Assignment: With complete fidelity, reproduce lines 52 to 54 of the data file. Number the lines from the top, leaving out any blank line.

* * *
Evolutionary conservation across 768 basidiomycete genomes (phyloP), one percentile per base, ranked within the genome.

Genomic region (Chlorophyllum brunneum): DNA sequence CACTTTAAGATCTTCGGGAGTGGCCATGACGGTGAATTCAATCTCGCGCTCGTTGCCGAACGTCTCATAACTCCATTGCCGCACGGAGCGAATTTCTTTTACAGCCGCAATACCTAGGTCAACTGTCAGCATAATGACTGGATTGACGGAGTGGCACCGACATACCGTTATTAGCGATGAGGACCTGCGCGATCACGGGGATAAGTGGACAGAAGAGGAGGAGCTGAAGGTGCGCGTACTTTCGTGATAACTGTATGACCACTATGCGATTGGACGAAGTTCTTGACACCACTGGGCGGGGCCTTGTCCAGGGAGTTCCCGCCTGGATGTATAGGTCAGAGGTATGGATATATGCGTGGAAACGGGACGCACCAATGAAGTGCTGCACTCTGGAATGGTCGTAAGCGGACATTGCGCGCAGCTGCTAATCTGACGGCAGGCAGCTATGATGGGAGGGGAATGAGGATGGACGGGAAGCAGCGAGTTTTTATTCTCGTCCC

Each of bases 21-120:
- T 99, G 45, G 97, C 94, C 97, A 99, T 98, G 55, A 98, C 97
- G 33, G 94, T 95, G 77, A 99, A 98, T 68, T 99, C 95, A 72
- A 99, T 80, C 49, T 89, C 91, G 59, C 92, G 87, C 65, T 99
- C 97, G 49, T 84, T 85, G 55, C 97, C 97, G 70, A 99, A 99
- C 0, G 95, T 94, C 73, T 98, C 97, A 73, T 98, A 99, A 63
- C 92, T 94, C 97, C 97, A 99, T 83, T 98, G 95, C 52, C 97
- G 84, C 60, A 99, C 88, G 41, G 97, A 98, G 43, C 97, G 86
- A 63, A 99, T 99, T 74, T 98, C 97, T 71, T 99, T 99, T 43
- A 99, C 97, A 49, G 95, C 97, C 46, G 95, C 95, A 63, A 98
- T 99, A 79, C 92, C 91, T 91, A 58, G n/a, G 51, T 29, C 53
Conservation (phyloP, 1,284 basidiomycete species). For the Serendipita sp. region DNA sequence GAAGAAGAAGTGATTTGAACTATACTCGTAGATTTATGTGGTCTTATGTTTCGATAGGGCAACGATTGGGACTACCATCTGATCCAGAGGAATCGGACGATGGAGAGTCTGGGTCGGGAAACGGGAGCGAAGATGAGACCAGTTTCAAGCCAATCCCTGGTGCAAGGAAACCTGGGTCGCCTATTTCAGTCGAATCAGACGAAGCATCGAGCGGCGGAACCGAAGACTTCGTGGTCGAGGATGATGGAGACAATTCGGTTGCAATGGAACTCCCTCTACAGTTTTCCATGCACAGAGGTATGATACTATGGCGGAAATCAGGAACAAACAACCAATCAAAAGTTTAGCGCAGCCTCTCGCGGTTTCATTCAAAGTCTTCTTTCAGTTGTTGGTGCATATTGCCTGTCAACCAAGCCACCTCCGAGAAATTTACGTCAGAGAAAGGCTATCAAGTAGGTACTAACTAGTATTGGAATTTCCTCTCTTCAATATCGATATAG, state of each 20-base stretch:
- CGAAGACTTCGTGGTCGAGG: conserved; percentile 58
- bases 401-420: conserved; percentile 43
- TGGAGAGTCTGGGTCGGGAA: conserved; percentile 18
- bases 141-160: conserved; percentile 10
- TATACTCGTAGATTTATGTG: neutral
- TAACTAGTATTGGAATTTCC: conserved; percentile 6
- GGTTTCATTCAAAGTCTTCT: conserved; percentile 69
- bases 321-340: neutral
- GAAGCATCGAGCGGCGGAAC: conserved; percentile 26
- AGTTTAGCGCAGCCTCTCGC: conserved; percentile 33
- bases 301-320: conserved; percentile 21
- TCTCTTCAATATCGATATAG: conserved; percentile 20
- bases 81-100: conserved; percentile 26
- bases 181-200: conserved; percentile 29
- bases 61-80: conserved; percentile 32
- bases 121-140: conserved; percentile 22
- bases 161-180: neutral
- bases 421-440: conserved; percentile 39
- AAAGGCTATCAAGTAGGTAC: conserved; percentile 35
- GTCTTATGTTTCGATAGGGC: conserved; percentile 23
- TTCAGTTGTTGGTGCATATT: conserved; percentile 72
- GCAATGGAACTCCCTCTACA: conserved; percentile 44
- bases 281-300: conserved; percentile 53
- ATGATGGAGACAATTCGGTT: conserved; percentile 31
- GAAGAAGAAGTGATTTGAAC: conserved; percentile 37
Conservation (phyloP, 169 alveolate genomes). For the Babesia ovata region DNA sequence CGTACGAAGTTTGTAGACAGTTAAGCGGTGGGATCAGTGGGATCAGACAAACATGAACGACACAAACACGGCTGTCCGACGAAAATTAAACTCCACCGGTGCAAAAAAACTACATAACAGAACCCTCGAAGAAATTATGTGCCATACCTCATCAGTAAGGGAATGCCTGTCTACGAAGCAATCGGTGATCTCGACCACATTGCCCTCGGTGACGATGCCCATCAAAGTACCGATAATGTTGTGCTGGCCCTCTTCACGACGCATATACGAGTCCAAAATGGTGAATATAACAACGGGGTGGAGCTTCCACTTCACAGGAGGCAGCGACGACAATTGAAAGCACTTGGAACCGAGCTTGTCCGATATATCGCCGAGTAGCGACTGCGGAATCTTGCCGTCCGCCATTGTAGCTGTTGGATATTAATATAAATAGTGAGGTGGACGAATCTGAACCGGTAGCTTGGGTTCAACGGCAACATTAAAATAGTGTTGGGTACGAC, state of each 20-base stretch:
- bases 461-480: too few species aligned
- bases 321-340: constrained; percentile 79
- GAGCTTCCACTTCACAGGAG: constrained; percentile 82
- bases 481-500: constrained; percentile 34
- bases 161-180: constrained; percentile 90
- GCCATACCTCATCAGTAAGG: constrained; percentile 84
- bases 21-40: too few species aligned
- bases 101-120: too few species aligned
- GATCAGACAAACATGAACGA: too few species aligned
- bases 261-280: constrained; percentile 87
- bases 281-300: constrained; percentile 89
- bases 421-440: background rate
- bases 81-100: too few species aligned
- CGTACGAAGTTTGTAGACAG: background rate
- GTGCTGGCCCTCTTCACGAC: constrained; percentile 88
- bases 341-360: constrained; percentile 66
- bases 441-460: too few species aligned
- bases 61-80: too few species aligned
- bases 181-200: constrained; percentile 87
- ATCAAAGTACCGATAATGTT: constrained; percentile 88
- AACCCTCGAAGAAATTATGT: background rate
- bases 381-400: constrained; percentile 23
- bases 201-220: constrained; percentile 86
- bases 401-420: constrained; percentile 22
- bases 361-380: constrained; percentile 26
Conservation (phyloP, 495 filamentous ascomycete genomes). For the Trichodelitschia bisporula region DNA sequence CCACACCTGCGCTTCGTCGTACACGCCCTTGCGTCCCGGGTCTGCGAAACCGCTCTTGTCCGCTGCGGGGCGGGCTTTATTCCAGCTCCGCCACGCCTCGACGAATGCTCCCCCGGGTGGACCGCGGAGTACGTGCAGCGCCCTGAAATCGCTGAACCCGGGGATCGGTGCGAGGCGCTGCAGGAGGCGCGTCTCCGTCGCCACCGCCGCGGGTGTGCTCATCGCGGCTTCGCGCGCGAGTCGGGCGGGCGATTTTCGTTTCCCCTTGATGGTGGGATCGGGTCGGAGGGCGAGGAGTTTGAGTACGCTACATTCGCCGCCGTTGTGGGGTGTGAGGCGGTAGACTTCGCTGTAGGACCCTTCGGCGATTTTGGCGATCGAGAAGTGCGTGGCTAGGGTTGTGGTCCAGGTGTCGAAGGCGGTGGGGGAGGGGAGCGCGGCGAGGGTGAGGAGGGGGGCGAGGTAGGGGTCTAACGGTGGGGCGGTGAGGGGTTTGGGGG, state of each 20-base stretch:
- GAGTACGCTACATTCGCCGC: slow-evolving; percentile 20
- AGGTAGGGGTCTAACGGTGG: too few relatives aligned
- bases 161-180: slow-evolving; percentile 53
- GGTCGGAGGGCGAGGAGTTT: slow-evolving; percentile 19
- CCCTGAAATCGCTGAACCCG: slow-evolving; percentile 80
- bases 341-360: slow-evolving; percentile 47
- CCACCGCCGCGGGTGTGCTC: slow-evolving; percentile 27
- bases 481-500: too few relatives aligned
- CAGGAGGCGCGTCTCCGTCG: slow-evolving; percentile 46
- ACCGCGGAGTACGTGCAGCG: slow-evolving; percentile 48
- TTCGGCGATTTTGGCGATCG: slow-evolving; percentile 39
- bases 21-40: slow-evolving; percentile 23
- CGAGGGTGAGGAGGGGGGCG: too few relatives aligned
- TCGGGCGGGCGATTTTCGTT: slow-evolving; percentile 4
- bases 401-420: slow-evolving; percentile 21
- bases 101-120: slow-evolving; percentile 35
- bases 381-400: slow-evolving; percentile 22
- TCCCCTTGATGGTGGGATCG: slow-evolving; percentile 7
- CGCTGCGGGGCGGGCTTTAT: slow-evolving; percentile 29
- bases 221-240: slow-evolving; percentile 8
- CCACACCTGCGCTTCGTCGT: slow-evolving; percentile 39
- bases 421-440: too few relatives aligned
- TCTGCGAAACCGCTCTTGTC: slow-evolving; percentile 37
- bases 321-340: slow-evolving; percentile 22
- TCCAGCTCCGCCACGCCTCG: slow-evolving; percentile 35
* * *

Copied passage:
- bases 421-440: background rate
- bases 81-100: too few species aligned
- CGTACGAAGTTTGTAGACAG: background rate